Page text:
After following Laurie's stories of her grandparents, I have been thinking a great deal about mine. I've already written about my father's scary stepmother (post of Jan. 28th) but I know a great deal more about my mother's parents, who lived in Ghent, Belgium. This is my grandfather, Arthur. A quiet, decent, easygoing man, with a great love for his family, he died when I was two, but was spoken of so often and adoringly by my mother that I felt I knew him better than I did. My grandmother Rachel married him in defiance of the wishes of her own mother, who refused to come to the wedding or to even speak to her for some time afterwards, although it was a good match to a man who was well-respected and frequently sought out for advice and help.
Arthur said little and thought much, and when he made up his mind about something that he felt should be done, he remained quietly determined, and generally got his way. During the early days of the war, after the Nazis overran Holland and Belgium, he met a man in the street who, in great distress, told him that his house had just been commandeered by the German Army and that he, his wife and their son had been summarily kicked out. And as a Jew, this man knew enough to recognise that things would rapidly get worse. My grandfather simply said "Come with me", and took him to my grandmother, and that was how a Jewish family lived secretly in a back room of my grandparents' home for months, until they were able to be smuggled out to Switzerland. (And the smuggling out part of the saga belongs to my mother, who could tell a story like no one else, full of drama and excitement, yet devoid of true horror or fear until we were old enough to understand. And even then, she edited out so much that was unpleasant that we could only guess at the privations and dangers they all faced during those dreadful years.)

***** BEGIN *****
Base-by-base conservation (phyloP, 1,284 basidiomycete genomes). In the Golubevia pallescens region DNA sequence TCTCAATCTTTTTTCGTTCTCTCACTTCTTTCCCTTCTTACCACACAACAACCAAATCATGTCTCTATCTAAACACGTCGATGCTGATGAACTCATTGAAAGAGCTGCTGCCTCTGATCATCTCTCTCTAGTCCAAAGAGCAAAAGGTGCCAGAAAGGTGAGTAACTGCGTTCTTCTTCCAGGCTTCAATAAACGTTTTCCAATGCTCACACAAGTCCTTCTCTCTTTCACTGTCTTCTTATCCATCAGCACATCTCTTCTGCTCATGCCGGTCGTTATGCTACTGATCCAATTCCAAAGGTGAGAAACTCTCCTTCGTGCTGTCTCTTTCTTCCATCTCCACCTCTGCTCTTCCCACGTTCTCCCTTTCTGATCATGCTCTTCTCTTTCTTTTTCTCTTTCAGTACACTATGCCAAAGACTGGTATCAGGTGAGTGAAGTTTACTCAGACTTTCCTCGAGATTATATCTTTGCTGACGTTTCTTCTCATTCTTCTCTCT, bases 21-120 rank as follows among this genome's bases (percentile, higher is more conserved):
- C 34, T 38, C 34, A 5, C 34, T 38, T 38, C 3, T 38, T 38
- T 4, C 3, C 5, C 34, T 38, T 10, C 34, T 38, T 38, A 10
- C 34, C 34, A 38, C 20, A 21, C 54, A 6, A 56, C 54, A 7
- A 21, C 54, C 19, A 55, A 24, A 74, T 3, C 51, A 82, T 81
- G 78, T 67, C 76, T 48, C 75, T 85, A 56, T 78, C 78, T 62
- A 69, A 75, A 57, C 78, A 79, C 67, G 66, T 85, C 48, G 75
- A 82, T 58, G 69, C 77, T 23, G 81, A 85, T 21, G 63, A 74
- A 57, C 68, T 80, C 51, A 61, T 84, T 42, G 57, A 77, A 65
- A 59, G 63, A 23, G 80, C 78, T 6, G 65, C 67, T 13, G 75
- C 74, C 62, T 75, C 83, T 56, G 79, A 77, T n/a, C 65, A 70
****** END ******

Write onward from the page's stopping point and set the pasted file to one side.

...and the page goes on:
This picture, found in Tante Mimi's things, was taken well after the war, and I would guess dates from around 1948/9. The note on the back, in my mother's hand, reads (very roughly translated) as "Papa wants me to say that the old lady next to him isn't with him!" Tante Mimi would have had a good chuckle at that, and especially at the old lady's hat.
The desire to help others ran very strongly in my mother too, and combined with the strong will and refusal to bow down to unreasonable rules, that she inherited from her mother, makes me feel that had she found herself in a situation like Arthur's, the decision to risk extreme personal danger in order to help another human being would have come as simply and naturally to her as it did to him. I look back on their respective lives with wonder and admiration, and also with a suspicion that under similar pressure, I would not be able to match their standards and their moral certainty.